News & Politics

DC’s Couples Are Self-Quarantining Together. But Are They Driving Each Other Insane?

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Coronavirus 2020

About Coronavirus 2020

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When you say it this way, it doesn’t sound so bad: I get to work at home next to the person that I love, in the comfort of my sweatpants with a fridge full of snacks feet away, indefinitely?

In practice, it’s another thing entirely. It’s a fact Washingtonians and folks around the world are facing as the Covid-19 crisis forces many to telework. Sitting indoors all day can be tough, yes. But it’s even tougher when you’re in a small, cramped city apartment and the absolute loser who days ago you were convinced you loved unconditionally won’t stop chewing loudly on the end of his stupid freaking pen.

“I have Randy here with me,” says Shelby Parish, 34, when I call her on the phone. “Obviously, he has nowhere else to be right now.” Parish lives (and now, works) with said Randy, aka her fiancé Randy Sakowitz, 40, in a 500-square-foot one-bedroom in Bloomingdale.

Last Thursday, Parish’s office told her she’d be working from home through the beginning of next month; Sakowitz is currently looking for a job. Although Parish would typically work from home a few days a week pre-coronavirus, she’d take her laptop to Big Bear Cafe or squeeze in a mid-day workout at a fitness studio. Now the cafe is her kitchen counter and the workout studio her living room.

I ask how they’re doing. There’s a pause. “Like what scale are you talking about?,” says Sakowitz. “Like a normal scale for two months ago? It’s all right for being during a quarantine.”

They have a desk in the living room where Parish sets her computer, and she takes calls and videoconferences into the bedroom if need be. Sakowitz has been good about getting up and getting dressed, going outside for a walk and wiping all the doorknobs down with Clorox along the way, whereas Parish says she’s fully embraced Team Athleisure. “[Randy’s] currently wearing jeans,” she says, “whereas I haven’t even looked at a pair of jeans for a week.”

The only tiff they’ve had so far has surrounded their Netflix habits. The duo decided on a quarantine binge of West Wing, even though they’ve both seen it a million times. However, Sakowitz was ready to watch something else when they hit episode three, a decision that Parish had to remind him is antithetical to binge culture. “I was like, well, we’re binging. We’re going to do more than two episodes,” she says. “That’s his goal for self-isolating. He’s going to learn how to binge.”

An additional part of coworking-and-living with your significant other is learning another side of them you may not have previously known: Professional Significant Other. It’s a glimpse into what your partner does during the 9-to-5, their water cooler discussions and overuse of office jargon like “brain dumps” now alive in your home.

“I can definitely say that I didn’t realize how loud his phone voice is,” says Emily Stokes, 30, who lives with her boyfriend Matt Vasilogambros in a Mount Pleasant studio. “Also, he has a [different] phone voice. Like, it goes like an octave lower,” she says, “which is entertaining.” 

They officially got the word to work from home on Friday, and they anticipate being homebound through the beginning of April. One helpful tip they’ve discovered for being stuck in a studio? Get a little wild with your seating choices, says Stokes.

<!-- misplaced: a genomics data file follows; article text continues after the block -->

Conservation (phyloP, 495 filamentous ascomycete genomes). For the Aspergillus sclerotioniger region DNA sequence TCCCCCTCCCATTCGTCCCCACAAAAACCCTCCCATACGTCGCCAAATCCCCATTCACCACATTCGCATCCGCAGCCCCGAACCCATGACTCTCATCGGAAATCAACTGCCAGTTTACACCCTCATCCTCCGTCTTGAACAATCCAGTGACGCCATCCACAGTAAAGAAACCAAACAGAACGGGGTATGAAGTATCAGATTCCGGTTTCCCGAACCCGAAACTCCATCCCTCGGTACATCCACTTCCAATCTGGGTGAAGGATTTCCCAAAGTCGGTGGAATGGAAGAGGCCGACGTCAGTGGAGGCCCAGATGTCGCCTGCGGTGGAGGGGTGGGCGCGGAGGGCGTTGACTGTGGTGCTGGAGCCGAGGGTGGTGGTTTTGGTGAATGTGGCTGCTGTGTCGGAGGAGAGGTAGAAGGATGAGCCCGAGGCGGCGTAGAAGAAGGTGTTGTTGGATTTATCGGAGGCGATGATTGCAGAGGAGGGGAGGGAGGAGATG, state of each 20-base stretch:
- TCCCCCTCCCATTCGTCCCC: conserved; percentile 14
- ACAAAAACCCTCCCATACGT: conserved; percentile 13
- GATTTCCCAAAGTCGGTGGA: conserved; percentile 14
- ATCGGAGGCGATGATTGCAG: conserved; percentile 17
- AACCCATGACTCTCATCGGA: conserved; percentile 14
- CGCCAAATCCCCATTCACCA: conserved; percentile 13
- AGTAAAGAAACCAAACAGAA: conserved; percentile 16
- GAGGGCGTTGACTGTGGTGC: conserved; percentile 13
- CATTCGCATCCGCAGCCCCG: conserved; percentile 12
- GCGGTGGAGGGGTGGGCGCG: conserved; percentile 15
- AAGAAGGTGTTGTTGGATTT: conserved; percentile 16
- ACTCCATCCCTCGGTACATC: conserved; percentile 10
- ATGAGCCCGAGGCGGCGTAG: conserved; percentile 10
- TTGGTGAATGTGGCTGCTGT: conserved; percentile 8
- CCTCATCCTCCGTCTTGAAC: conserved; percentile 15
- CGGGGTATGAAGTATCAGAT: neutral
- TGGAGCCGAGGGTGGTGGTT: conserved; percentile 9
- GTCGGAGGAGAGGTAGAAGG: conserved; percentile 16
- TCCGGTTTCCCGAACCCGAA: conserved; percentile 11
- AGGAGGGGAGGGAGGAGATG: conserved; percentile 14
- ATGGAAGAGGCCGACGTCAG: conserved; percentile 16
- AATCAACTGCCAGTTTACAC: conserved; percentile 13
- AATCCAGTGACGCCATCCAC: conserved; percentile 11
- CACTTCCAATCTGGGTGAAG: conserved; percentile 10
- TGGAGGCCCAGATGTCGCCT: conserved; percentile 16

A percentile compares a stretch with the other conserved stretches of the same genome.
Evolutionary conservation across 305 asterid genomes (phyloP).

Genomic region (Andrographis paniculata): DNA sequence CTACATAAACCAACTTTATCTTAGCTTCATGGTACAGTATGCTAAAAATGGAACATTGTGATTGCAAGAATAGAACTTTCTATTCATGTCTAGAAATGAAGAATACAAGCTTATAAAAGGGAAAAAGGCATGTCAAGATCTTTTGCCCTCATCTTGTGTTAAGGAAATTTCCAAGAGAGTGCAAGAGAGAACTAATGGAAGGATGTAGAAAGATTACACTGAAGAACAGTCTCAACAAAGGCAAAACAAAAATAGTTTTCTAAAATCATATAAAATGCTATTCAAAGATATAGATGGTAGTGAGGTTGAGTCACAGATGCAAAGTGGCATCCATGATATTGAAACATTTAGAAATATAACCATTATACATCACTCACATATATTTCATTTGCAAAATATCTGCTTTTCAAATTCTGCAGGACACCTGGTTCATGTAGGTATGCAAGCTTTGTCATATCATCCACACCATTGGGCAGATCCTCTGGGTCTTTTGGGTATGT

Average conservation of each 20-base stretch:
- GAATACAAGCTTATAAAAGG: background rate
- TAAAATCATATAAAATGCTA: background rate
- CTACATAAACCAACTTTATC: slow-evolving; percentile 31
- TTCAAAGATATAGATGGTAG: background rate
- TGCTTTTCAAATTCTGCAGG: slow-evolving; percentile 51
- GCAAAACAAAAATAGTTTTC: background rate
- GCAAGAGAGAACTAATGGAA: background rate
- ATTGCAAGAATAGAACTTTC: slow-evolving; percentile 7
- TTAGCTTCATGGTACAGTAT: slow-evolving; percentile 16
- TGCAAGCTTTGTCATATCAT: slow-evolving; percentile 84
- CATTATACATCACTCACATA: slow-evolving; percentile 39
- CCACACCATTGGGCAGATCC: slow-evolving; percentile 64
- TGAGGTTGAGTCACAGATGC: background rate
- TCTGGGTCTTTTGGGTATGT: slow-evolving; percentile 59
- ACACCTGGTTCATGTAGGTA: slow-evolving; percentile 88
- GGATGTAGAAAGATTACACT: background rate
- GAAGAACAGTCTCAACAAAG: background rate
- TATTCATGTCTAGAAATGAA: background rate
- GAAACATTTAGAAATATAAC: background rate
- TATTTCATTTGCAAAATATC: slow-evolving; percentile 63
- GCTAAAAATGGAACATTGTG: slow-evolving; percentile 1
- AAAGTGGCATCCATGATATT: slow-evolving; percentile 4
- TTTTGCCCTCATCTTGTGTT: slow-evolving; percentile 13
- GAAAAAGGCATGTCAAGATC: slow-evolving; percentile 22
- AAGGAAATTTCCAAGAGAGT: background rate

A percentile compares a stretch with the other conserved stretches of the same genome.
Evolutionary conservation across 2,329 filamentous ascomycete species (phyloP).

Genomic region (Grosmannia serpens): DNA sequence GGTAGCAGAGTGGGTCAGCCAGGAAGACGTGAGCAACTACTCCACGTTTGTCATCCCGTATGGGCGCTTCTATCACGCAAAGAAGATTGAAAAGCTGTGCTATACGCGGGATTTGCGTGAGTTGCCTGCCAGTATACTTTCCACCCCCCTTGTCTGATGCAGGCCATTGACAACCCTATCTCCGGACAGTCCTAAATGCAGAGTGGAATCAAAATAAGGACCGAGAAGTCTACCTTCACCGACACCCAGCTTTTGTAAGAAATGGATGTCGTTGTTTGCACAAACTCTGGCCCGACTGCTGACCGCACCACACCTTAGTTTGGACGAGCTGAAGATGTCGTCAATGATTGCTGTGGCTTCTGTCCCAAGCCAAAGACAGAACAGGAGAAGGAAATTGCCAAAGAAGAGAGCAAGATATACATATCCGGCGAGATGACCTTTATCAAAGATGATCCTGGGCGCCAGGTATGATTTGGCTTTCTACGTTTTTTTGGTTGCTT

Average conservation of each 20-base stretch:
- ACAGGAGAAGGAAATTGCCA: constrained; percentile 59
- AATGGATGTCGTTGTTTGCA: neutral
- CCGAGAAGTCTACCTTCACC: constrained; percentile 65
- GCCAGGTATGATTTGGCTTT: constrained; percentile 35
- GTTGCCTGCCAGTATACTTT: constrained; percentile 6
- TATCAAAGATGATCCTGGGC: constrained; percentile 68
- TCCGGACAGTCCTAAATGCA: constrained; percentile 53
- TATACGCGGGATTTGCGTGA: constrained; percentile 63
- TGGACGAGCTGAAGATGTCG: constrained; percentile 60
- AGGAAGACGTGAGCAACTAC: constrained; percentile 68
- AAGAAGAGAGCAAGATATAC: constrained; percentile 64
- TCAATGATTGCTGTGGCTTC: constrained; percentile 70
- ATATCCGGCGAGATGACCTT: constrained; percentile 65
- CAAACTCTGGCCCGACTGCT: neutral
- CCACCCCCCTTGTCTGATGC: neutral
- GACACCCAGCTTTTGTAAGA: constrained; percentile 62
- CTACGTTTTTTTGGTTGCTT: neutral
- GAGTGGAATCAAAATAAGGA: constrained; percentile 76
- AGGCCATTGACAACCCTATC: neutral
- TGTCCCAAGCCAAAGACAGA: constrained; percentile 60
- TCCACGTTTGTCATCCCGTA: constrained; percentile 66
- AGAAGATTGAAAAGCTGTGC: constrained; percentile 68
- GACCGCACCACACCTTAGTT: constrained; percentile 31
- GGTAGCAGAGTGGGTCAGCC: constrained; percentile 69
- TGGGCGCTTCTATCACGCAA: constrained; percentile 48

“We have a kitchen table, and we’re both sitting at the kitchen table [now], but we move around,” she says. “We have a desk that abuts our one window, so we’ll work from that a bit. Then we go to the couch or to the table.” And then if you get really bored, you can do the whole thing all over again! And again the next day!

Luckily, the duo hasn’t had any calls scheduled at the same time as of yet, which get could get hairy in a studio apartment. I ask Stokes—if they ever do face that dilemma, will one of them have to take a call from the bathroom? “Uh, yes, probably,” she says.

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But, the good news for couples now stuck at home—you’ll get through it. In fact, you may even like it.

Just take it from video editor Chris Stuart, 30, who’s been quarantined at his U Street apartment for over two weeks with his fiancé, a 28-year-old who works in sales and asked to remain anonymous. The duo traveled to Seattle at the beginning of the month to look at wedding venues, and when they were returned, their offices asked them to stay home.

Their two-week period of self-quarantine just ended, which one could argue is cruel timing now that everyone else in the country has moved indoors just as they’re leaving it. Or is it?

Like a particularly acute case of Stockholm syndrome, Stuart says the duo has grown to like the isolation now, their warm cocoon away from the world. “At the end of the first week, we felt pretty terrible,” he says. “After that, it was kind of weird. You start to like the quarantine and nesting and being in your house.”

The other day, to celebrate the end of what Stuart calls their “fever dream,” a friend stopped by their house. After weeks indoors, one foreign body was almost too much stimulation for the duo. “It was almost violating,” says Stuart. “It was like, why are you in our little cavern?”

Mimi Montgomery Washingtonian
Associate Editor

Mimi Montgomery joined Washingtonian in 2018. Her work has appeared in Outside Magazine, Washington City Paper, DCist, and PoPVille. Originally from North Carolina, she now lives in Petworth.

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